A payday loan is a short-term, high-cost loan for small amounts. They’re used to cover your expenses until your next payday, which is usually when the loan is due. Payday loans often have higher interest rates than even those that RISE offers. According to the Consumer Financial Protection Bureau, the APR on payday loans is often around 400%.
You’ll also owe that money much sooner than you would with RISE. With payday loans, your repayment term can be as short as two weeks, which means you’ll have to scramble to come up with the cash or owe even more in fees and penalties. Once you take out a payday loan, it can be difficult to break the cycle of borrowing.
While RISE is expensive, you’ll likely have more time to repay your loan at a slightly lower rate. If you have limited options, RISE can be a wiser choice than higher-interest debt such as payday loans.
What customers say in RISE credit reviews
RISE does offer many different ways to contact customer service. Email them via the form on their website or mail a letter to: RISE, Attn: Customer Support, P.O. Box 101808, Fort Worth, TX 76185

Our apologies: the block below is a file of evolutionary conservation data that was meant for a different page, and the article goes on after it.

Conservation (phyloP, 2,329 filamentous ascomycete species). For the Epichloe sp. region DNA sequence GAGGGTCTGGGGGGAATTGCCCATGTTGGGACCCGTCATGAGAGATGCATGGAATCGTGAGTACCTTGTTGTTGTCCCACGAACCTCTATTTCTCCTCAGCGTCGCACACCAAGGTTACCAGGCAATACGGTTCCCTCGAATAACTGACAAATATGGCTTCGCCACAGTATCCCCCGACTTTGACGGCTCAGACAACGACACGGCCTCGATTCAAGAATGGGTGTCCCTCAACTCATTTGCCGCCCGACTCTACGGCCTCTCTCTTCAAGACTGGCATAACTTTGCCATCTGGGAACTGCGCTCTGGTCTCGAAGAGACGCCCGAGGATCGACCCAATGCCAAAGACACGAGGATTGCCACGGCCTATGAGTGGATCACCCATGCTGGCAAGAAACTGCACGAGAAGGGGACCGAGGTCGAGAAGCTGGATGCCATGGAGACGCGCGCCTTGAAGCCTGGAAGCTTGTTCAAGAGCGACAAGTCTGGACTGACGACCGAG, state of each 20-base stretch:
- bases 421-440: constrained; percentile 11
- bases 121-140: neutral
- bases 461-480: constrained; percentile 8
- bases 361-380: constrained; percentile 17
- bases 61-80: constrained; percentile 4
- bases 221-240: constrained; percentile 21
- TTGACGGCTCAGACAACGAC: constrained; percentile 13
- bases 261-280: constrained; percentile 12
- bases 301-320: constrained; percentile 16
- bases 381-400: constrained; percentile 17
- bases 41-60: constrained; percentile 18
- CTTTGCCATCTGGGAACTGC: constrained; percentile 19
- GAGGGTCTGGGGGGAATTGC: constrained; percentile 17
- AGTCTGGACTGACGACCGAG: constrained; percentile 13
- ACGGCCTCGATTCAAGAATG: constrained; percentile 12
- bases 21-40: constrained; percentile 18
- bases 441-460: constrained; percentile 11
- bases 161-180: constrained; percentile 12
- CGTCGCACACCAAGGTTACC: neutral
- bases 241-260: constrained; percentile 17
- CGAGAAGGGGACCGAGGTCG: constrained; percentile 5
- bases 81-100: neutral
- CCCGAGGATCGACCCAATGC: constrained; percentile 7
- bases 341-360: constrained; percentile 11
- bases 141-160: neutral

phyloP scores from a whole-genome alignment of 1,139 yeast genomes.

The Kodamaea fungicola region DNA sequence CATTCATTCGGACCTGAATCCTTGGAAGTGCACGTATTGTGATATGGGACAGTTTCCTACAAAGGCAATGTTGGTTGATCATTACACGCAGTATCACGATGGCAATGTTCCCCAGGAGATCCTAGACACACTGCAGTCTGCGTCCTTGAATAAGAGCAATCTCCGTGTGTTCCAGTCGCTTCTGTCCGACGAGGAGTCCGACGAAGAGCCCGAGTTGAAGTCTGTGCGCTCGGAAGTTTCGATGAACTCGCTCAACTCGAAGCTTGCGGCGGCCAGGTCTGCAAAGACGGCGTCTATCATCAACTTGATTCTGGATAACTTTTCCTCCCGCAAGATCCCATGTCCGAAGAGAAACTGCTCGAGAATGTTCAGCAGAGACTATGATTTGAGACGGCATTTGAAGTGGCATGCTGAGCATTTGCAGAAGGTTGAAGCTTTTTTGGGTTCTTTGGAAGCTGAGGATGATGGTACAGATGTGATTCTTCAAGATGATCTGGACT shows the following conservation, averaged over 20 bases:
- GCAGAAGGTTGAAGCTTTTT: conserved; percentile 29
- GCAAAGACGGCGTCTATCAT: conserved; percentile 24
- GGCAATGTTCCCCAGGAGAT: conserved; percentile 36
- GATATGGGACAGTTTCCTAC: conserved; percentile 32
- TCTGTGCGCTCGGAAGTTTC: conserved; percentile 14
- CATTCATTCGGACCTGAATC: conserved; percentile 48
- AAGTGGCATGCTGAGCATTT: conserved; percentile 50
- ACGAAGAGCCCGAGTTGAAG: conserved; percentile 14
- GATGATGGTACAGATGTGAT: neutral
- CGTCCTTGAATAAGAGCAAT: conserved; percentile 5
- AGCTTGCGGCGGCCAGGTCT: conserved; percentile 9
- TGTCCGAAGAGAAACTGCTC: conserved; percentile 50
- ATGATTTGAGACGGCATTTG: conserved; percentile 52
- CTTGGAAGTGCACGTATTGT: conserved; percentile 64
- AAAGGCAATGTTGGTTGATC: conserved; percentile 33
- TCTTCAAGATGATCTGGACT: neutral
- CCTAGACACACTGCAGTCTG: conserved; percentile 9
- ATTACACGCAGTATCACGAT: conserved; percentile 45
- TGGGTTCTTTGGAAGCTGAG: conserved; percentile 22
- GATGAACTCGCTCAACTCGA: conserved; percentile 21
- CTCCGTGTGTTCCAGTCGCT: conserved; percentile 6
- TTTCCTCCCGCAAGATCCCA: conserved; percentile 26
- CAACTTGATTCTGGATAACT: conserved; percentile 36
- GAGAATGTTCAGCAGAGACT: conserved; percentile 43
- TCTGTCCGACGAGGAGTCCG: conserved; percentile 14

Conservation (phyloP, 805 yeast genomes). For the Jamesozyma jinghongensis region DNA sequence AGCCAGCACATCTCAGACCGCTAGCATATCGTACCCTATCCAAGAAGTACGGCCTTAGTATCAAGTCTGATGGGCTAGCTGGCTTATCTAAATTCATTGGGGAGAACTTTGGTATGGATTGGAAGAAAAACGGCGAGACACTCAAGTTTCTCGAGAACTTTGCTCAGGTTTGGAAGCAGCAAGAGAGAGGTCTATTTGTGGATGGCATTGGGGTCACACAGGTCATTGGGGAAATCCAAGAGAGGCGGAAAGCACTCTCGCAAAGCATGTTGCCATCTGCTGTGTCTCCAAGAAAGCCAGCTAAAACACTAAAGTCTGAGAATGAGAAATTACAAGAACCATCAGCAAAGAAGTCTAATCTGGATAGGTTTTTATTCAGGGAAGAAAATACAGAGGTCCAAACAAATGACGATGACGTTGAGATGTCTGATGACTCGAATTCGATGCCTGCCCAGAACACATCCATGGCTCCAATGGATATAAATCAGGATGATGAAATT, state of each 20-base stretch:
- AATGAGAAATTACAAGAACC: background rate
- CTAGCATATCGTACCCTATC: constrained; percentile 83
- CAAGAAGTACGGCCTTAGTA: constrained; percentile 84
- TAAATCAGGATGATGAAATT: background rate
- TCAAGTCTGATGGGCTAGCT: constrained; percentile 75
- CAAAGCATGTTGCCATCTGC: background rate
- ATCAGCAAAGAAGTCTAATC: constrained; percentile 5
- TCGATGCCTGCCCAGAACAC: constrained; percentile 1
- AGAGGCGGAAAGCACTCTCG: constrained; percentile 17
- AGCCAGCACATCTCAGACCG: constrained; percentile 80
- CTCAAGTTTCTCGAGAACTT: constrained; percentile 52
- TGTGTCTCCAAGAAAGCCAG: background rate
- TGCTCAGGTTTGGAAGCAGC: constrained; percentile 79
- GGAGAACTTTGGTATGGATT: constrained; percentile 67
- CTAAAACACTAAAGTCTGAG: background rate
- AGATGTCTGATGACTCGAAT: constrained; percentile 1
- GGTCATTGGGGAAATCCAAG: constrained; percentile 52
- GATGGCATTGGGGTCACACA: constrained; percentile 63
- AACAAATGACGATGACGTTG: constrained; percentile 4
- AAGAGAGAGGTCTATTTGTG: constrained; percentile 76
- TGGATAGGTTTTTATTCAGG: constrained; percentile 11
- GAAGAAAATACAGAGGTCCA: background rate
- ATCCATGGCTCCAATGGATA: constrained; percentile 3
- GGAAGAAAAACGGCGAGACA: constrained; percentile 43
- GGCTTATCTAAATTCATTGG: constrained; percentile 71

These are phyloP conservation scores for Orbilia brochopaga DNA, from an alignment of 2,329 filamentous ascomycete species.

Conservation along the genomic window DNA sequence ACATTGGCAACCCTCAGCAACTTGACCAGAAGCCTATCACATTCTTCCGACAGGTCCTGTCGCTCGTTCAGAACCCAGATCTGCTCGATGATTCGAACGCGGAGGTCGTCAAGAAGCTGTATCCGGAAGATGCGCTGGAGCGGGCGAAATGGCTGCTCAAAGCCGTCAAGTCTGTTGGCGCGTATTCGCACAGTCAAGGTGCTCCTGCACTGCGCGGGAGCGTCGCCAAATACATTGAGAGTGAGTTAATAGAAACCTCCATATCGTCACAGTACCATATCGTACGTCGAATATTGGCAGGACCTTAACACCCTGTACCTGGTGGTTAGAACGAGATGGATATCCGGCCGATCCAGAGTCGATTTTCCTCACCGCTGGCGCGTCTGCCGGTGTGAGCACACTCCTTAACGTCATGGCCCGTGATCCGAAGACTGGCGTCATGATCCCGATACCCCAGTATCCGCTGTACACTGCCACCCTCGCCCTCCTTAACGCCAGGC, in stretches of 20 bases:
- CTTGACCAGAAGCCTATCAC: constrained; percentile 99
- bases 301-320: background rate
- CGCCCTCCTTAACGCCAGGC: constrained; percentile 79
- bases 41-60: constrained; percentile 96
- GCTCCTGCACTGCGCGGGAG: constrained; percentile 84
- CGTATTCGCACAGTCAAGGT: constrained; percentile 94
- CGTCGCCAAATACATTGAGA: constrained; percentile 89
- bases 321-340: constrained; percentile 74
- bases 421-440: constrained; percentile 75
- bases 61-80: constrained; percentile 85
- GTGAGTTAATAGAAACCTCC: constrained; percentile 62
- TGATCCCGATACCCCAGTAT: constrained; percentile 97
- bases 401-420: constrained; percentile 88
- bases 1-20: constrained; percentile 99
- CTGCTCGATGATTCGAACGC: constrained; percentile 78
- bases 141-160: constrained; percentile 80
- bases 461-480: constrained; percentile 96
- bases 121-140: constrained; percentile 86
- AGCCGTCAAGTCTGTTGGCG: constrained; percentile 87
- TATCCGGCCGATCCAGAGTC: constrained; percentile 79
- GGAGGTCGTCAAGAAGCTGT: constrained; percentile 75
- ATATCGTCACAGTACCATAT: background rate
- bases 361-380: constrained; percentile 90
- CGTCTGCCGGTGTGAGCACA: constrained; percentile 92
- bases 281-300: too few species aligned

You can also reach them by phone at (866) 580-1226.
Although RISE makes it easy to contact representatives, its efforts don’t seem to resonate with customers. When it comes to RISE loans, reviews are mixed. According to the Better Business Bureau, 48 percent of RISE credit reviews are negative.
Customers regularly cite high interest rates, difficulty applying extra payments, and confusion about payment plans as common issues. Some reviewers also noted that the company was inflexible about payments when the customer faced a financial difficulty, such as a job loss.
For the 52 percent that reported a positive experience, customers said the application process was fast and easy, and that they received their funds quickly.
5 alternatives to RISE credit loans
When it comes to RISE loans, reviews clearly mention that the loans are a very expensive form of credit. While these loans can be better than expensive payday loans or cash advances, it’s still a smart decision to explore and compare your other options, first.
If you’re short on cash and need money quickly, consider these alternatives:
- Paycheck advance: Go to your human resources representative and ask if you can have an advance on your paycheck. That means you’ll get a portion of your next paycheck early so you can pay your bills.